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In your graphic designing career, you will have to deal with a variety of potential clients. For that reason, you need to be versatile enough to handle each and every type of client accordingly. Different and, at times, bizarre queries may come from clients that hire you. It is seldom that you will come across a client who is mature enough not to come up with silly questions. So in order to be prepared beforehand, I have listed some of the most frequent things that you might hear as a graphic designer from you clients and how you should tackle them.


1) “I want the best design, but this is all I can afford”

This is one of the most frequent things that you get to hear from your clients. Everybody wants the best results but never willing to pay the best price for it. While the decision to lower your prices is completely up to you, but if you are confident on your capabilities as a graphic designer, don’t compromise. Make them understand that everything comes with a price. Explain the quality of time, effort and research you put in, for which you deserve to be paid accordingly.

2) “What if I make the advance payment and don’t like your work?”

This is a very absurd question which most of the clients ask. Although your client hires you after a thorough examination of your design portfolio and claims to be satisfied with your design capabilities but still remains doubtful. Remember that it is your client who has chosen you to do his work, this means he is content with your work beforehand. Just to avoid this mess, always work out the initial payment with your clients so that you may not get deprived of your hard earned money in the middle of your efforts.

3) “I want you to design something similar to this…”

Many a times, clients come to you with a design carved in mind (probably of a competitor) and ask you to make something comparable to it. The trouble begins when you present your design proposals on the same pattern and the client starts comparing it to the inspired resource. Now the mistakes that the client points out are not originally yours, but the faults are in the design that he wanted you to imitate. Guide your client on an ethical level that imitating someone else’s work is not the best way to go. Convince them that they need to be unique and differentiable from their competitors.

4) “Is it an original concept?”

However this one may sound offensive to many graphics designers, but be prepared to expect all kinds of queries from your clients. Graphic designers should not get hurt by this question as it is the clients’ right to validate that the work isn’t copied or plagiarized. A simple approach to counter this query is to make a log of each and every step that you involve in while designing for your client. For example when using Photoshop, make sure you save the “psd” file as a proof of how you actually came about with the work that you have completed.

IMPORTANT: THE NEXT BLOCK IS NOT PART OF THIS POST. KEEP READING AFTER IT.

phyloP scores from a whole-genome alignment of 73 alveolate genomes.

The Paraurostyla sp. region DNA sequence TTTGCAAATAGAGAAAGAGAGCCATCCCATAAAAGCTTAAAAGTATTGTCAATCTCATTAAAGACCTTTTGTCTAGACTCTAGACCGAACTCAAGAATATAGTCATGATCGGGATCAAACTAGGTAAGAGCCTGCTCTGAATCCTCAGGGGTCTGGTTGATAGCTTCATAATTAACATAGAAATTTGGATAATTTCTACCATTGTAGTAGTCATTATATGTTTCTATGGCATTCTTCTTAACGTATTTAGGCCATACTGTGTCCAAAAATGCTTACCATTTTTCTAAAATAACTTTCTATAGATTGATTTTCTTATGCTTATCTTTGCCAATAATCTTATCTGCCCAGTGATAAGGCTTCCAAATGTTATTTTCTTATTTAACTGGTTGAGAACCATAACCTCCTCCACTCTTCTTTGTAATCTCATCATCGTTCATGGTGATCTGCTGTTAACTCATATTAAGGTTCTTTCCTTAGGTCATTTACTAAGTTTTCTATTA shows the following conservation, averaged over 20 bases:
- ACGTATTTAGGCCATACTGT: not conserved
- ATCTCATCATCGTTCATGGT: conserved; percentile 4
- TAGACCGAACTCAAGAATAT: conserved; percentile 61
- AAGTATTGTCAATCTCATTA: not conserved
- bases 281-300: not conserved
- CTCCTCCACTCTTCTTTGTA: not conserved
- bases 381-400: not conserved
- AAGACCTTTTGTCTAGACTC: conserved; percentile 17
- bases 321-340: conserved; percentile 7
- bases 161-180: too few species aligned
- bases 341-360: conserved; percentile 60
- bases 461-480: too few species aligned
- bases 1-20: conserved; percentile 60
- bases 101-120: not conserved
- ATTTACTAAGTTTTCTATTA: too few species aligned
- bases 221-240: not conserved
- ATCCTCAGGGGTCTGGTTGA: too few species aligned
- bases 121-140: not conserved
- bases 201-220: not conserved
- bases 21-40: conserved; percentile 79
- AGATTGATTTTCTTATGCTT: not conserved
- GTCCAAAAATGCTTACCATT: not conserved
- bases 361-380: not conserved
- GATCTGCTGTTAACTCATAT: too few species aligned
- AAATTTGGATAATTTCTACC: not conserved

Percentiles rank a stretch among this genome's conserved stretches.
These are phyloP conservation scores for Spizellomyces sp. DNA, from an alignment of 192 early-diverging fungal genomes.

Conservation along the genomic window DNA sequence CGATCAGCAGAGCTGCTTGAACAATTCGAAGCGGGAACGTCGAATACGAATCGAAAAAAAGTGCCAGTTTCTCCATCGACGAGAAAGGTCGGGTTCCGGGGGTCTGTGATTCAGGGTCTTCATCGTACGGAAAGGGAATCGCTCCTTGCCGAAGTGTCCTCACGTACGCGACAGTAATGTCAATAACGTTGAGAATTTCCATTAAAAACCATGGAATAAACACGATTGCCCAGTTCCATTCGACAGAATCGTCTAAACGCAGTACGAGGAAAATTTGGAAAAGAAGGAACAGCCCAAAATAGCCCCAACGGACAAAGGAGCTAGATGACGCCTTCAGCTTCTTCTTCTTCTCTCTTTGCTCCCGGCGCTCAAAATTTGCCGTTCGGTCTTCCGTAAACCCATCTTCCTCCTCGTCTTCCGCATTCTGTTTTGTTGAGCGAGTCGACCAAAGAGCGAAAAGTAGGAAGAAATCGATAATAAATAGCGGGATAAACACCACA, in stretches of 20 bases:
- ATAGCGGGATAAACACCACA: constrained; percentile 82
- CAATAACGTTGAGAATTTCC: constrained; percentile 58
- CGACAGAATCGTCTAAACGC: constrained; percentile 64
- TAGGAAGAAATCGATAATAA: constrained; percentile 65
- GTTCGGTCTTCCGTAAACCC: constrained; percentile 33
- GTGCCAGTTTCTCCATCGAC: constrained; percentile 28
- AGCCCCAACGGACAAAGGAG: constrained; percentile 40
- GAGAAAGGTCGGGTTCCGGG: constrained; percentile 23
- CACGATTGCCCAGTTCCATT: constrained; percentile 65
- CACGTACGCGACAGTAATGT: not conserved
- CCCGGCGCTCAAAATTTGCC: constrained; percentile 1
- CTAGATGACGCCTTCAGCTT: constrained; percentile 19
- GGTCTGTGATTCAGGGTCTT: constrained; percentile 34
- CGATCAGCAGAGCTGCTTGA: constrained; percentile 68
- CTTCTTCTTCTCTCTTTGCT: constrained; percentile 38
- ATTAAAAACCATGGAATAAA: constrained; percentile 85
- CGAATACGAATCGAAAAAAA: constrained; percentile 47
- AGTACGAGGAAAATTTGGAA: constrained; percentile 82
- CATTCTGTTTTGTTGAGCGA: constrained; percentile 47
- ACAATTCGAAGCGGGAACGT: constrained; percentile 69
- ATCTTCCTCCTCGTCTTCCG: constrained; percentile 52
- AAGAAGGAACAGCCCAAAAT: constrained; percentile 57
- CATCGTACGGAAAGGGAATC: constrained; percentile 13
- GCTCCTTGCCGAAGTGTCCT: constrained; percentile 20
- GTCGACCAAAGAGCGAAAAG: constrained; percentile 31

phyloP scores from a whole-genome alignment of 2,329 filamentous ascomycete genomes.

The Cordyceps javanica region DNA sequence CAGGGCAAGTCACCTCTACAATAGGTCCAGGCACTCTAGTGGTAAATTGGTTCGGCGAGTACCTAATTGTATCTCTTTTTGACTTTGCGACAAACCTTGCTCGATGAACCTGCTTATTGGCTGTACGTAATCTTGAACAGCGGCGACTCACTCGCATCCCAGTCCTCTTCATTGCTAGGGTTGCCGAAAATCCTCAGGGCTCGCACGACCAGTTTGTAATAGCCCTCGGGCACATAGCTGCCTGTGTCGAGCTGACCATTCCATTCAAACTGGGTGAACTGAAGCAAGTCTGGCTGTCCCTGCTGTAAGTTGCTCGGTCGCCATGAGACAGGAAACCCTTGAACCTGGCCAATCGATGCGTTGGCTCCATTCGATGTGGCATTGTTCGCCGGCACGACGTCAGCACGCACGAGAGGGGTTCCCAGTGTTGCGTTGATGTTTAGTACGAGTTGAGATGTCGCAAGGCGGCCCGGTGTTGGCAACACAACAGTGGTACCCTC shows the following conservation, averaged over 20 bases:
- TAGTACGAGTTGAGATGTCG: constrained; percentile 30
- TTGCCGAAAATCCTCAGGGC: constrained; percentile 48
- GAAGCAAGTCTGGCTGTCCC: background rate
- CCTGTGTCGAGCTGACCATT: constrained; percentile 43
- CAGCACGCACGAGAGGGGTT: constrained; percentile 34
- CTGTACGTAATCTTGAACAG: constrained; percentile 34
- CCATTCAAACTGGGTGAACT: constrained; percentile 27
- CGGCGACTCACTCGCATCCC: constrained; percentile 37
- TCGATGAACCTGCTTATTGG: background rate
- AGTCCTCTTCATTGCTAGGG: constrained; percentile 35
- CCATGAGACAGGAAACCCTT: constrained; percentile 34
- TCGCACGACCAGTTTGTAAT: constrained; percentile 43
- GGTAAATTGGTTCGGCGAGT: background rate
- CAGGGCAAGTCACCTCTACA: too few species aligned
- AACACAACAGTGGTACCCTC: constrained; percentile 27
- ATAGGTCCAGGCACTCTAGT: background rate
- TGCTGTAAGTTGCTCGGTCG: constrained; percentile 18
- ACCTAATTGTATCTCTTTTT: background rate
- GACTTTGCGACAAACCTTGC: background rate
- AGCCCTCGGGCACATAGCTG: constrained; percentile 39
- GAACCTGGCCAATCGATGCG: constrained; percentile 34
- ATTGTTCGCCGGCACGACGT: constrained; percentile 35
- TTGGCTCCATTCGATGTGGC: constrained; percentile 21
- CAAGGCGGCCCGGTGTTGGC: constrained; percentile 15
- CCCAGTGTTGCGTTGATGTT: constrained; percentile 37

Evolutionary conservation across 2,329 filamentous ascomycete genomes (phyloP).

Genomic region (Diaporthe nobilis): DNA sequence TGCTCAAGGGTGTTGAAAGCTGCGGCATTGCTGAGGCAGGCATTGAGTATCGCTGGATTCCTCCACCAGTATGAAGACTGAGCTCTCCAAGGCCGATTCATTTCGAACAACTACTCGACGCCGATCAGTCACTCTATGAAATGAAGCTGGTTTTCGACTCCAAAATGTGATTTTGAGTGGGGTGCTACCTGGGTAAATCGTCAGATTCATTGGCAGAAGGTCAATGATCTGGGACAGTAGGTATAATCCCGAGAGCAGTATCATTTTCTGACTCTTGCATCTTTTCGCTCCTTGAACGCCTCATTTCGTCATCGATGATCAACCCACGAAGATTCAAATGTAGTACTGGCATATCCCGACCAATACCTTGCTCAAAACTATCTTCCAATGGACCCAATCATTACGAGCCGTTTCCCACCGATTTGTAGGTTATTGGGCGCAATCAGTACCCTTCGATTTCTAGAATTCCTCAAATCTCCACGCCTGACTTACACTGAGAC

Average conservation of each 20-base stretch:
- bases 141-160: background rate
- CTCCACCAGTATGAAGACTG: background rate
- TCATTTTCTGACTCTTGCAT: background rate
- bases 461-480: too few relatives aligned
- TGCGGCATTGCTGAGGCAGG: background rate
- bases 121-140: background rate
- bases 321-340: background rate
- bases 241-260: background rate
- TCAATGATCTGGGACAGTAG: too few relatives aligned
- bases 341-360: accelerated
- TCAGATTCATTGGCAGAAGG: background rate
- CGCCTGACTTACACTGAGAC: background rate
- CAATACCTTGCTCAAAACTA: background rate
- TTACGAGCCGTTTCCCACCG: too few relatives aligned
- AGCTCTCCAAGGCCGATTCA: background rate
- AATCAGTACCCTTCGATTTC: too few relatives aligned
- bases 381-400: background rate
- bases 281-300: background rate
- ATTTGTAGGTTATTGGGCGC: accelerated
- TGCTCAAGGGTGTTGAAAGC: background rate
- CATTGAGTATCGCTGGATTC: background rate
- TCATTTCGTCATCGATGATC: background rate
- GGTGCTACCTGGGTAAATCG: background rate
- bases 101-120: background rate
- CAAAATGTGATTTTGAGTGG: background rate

5) “What the…? This is not what you showed me there.”

This is a very common complain that you might hear from your clients when you send them the finished design. When clients open your design work on their computer screens, it appears completely different, so they argue that this was not the design you showed them previously. What actually happens is that the monitor settings of your client may differ from yours. Since every monitor or LCD has different screen settings, the result may vary. Hence it is better to show the design work to your clients on a hard copy.

6) “Hey I’ve changed my mind … I don’t need a design anymore”

This is the most frightening thing a graphic designer can hear from his client. Imagine you’ve sweated countless days and nights to build the project assigned to you and in the middle or the end of the project, the clients comes to you and says “I don’t need the design anymore, thanks”. Do you think his “thanks” is enough to compensate the graphic designer’s endless efforts? That is why you should protect yourself with a contract, in case your client drops you in the middle of the project. Clarify beforehand that he will be billed according to the amount of work done. Irrespective of how much the project has been completely, you should be compensated for the efforts you have made.
What new did you get to hear?
If you have ever come across such silly and boiling statements from your clients which I haven’t mentioned, or a related client tale to tell, do share them with us!

  1. Ronnie Saini On February 16th, 2010 at 1:21 pm

    Thanks for sharing! this is so true! and I’ve atleast heard a few out of these from my clients. So now I know it happens to us(Graphic Designers) all the time.

    I look forward to your future posts,

    Ronnie Saini

  1. Jodi Salisbury On February 16th, 2010 at 3:17 pm

    Heard them all! Glad I’m not the only one. :)

  1. 509 Media On February 16th, 2010 at 5:17 pm

    I have heard them all before. Some people get very creative with excuses to not pay your fee.

  1. Lichtmalerin On February 17th, 2010 at 4:46 am

    Thanks for sharing - and: Replace “graphic designer” with “photographer” or “creative” ….

  1. links for 2010-02-17 « random thoughts and casual ruminations On February 17th, 2010 at 7:10 am

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  1. Blagoj On February 17th, 2010 at 7:19 am

    The most important part after all this true questions that clients my ask there is always the opportunity to educate your client. And if your presentation is offering the client chance for bigger profit, then the client usually dances as you play.

    Great post BTW!

  1. Minneapolis Web Design Guru On February 17th, 2010 at 12:45 pm

    I’ve heard it all too… u just have to work out a contract and communicate with the client. you can be your worst enemy by not speaking up or being confident your work will impress.

  1. Matt Hernandez On February 17th, 2010 at 12:46 pm

    Great post! A few years ago when I was fresh out of college I had someone hit me with #6 on your list. I didn’t think I needed a contract at first because it was a friend…. Needless to say, I learned my lesson! I look forward to future posts from you.

    Matt Hernandez

  1. adroid85 On February 17th, 2010 at 1:32 pm

    # 1 really gets to me. Graphic Design needs to be looked at as a legitimate job in which the professional gets paid according to the quality and amount of work done. Good Design takes time and in order for a designer to spend more time on one project they need to be compensated accordingly. I really wish people would understand this.

  1. Laurent JOUVIN On February 17th, 2010 at 8:59 pm

    Yep… this pretty much sums it up. I work in a graphic design studio as well as in a post production company. And the above 6 statements apply to both jobs! It’s getting tough out there.

  1. Kamo On February 18th, 2010 at 8:14 am

    thank u for the tips!
    Being a designer is a job not a favour and thats what most people dnt understand.
    Great Post

  1. The Graphic Design Blogger Dude On February 19th, 2010 at 6:39 am